8 quick ways your classroom “helper” can make a big difference to learning!

Have you got the pleasure of an adult “helper” in your lessons at any point this term? A classroom assistant? A trainee teacher? A parent? A governor? A colleague? A work experience student? If so, you’ll want to keep this month’s Practical Tips Gift handy to make sure you can always maximise their precious presence in your lesson!

Supercharge your Sidekick!

I’ve been in the role of “helper” in classrooms many times for many reasons. When I started my teacher training, I was expected to observe and sometimes vaguely invited to “assist”. I was desperate to help and “add value” to the lesson, but I was never clear – or confident – about exactly what was the best thing for me to do.  Even when I was a parent-helper, a visiting governor, or a peer-coach, it was often difficult to guess how best to support the learning.  I know there will probably have been many occasions when I’ve had a brilliant extra adult in my own classroom who has felt superfluous and under-appreciated. In fact, in my early days as a teacher, I was actually quite nervous about asking a teaching assistant to do something!…

Whether it’s a trainee teacher, a teaching assistant, a parent, or a sixth-form helper, if you‘re lucky enough to find yourself with an aide in your classroom then thank your lucky stars! And if you’re not feeling completely confident about the best way to deploy your super-powered sidekick, here are a few effective ideas you might not have thought of!…


8 quick ways a classroom “helper” can make a big difference to learning


NB: Before you can expect a helper to support the learning they will need the following information:

  • What you’re hoping learners will be better at by the end of the lesson.
  • What you’ll need to see the learners doing in order to know for sure that they’ve achieved the objective.

If possible, give your helper at least one good example of the kind of work you are hoping to see from learners. If relevant, include helpful annotations.


  1. Ask the helper to gather the questions that learners have as they are working. For example, circulate with a notepad and pen, asking questions like, ‘What are you wondering as you do this?’, ‘What part of this are you finding most difficult?’ or ‘What would you like some more help with?’ This valuable information can be brought back to a “WonderWall” or directly to you so that you can use it to inform your subsequent teaching.


  1. Invite your helper to circulate around the classroom, taking care to ascertain who is ‘getting it’, who isn’t and who is finding the work too easy. Ask them to get an idea of which learners are engaged in the task and which are struggling to remain focused. If possible, they should make written notes – either to help inform your teaching during the lesson, or to reflect on afterwards. All of this precious information can be relayed back to you. In essence, your hero-helper can help you assess the impact of your teaching as you teach!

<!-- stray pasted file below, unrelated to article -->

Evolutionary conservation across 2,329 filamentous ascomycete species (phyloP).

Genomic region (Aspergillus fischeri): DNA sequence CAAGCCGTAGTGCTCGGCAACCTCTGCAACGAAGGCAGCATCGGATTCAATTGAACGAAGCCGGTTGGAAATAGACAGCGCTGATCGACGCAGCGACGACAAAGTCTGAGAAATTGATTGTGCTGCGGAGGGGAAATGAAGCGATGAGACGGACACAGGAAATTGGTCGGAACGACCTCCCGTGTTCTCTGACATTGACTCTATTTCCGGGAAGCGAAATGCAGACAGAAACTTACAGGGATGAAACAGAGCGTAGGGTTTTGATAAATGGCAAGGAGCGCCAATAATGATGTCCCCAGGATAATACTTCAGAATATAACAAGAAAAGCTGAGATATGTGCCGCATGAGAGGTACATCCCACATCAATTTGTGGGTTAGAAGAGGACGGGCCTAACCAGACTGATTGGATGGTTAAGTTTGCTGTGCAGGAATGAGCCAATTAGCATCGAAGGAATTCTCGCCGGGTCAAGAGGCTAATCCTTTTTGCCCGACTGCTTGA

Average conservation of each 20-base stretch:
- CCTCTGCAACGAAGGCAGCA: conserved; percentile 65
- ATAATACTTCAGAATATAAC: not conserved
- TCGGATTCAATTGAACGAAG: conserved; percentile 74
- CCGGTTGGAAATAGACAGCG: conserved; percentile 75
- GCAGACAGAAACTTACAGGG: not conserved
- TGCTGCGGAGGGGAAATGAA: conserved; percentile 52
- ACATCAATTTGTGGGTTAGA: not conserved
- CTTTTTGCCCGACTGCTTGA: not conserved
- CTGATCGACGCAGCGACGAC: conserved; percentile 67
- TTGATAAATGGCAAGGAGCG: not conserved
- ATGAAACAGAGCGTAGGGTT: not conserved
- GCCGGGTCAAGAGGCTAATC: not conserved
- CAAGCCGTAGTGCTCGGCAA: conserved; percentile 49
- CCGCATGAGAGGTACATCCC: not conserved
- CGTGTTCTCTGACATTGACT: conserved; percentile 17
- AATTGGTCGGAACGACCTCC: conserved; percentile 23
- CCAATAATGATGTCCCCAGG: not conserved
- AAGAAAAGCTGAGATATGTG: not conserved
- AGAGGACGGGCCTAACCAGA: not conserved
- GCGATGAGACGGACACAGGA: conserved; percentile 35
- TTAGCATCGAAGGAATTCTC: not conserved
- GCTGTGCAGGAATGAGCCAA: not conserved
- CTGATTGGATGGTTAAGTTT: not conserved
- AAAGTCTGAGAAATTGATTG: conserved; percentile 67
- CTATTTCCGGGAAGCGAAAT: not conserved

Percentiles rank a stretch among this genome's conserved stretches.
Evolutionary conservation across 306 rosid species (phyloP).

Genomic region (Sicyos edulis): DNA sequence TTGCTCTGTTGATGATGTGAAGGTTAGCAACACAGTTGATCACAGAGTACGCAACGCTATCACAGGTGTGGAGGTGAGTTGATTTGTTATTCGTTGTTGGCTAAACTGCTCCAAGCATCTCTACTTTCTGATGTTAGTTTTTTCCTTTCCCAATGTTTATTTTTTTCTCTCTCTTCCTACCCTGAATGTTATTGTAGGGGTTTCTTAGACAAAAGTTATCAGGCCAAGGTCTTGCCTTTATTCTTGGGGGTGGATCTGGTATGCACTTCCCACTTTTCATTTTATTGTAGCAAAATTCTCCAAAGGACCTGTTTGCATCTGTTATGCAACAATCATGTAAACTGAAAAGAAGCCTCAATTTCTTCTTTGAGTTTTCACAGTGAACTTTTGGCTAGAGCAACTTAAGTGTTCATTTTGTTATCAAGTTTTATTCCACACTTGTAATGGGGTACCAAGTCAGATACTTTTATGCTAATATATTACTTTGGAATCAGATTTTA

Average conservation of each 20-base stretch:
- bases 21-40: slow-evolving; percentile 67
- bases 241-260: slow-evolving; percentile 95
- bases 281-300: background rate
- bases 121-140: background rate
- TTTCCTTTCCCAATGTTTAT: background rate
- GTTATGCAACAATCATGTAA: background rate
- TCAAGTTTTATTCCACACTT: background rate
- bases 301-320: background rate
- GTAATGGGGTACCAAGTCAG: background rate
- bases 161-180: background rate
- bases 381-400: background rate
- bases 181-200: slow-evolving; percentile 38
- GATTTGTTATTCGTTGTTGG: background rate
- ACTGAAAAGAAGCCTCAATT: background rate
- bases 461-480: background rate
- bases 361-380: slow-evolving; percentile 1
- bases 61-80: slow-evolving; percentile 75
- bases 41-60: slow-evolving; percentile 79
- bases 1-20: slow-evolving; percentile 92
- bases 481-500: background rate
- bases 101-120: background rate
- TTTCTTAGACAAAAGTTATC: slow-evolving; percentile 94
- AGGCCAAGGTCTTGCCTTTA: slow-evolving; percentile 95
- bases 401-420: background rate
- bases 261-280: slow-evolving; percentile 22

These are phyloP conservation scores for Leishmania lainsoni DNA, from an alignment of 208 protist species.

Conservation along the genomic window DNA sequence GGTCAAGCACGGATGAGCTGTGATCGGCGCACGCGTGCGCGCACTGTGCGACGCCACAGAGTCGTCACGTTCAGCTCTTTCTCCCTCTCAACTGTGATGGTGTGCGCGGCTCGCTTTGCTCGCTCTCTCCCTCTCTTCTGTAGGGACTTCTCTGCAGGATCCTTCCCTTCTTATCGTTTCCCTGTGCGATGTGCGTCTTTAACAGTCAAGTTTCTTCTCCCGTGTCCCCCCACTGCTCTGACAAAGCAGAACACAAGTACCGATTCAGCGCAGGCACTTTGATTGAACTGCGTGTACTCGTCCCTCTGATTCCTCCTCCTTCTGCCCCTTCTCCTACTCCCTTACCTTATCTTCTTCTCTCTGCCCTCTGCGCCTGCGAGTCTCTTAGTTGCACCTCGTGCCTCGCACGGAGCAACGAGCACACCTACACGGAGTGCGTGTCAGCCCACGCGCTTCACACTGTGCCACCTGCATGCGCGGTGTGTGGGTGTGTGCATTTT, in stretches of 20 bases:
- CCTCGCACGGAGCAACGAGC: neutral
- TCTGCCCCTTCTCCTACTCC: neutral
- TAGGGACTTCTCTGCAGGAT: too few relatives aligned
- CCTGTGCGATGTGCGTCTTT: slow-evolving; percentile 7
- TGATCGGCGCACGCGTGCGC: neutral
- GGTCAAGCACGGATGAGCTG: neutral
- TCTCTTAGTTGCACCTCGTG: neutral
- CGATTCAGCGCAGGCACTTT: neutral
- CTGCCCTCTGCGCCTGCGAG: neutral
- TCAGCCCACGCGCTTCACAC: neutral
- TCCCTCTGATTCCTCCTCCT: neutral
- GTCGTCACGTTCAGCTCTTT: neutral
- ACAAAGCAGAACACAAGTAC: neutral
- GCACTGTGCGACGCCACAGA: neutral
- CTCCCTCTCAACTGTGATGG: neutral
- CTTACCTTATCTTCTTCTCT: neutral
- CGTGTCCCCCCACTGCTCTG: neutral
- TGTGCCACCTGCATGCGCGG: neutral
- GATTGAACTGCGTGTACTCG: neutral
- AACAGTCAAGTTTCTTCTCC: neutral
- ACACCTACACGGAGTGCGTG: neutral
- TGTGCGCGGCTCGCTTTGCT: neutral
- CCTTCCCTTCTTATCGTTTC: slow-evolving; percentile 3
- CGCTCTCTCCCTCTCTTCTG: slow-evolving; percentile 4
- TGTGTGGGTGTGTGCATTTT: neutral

1. Ask your helper to create some appropriate sentence stems or phrases to get ideas going for learners who may be stuck or slow to get started on a written task.


  1. Invite your helper to pretend they know nothing and ask individual pupils to explain the concepts to them. This will help to ascertain those pupils’ level of understanding, as well as encouraging the pupils to review and consolidate what they know.


  1. Identify pupils with poor attendance or those who have missed previous lessons and ask your helper to re-cap on previous learning with those learners to ensure they are up-to-date and fully understand what’s going on.


6. Ask your helper to act as a chairperson with a particular group during collaborative work to ensure that even the least confident  learners are encouraged to contribute in an enjoyable and non-threatening way.


7. Invite your helper to devise/produce/supervise an irresistible extension task for stretching and challenging “early-finishers”.


8. Ask your helper to listen carefully when you introduce the task to the class, and then convert your instructions into a flow chart, series of pictures, a time line, a time clock or a set of post-it notes for learners who might need further explanation.


Finally, if you ever hear  a colleague say they’ve got an extra adult in their classroom who “just kinda gets in the way”, feel free to hand them this little list, or, better still, pinch their handy helper for your own lessons!

Now it’s your turn! What are your favourite ways to make the most of this precious resource?

Isabella 🙂

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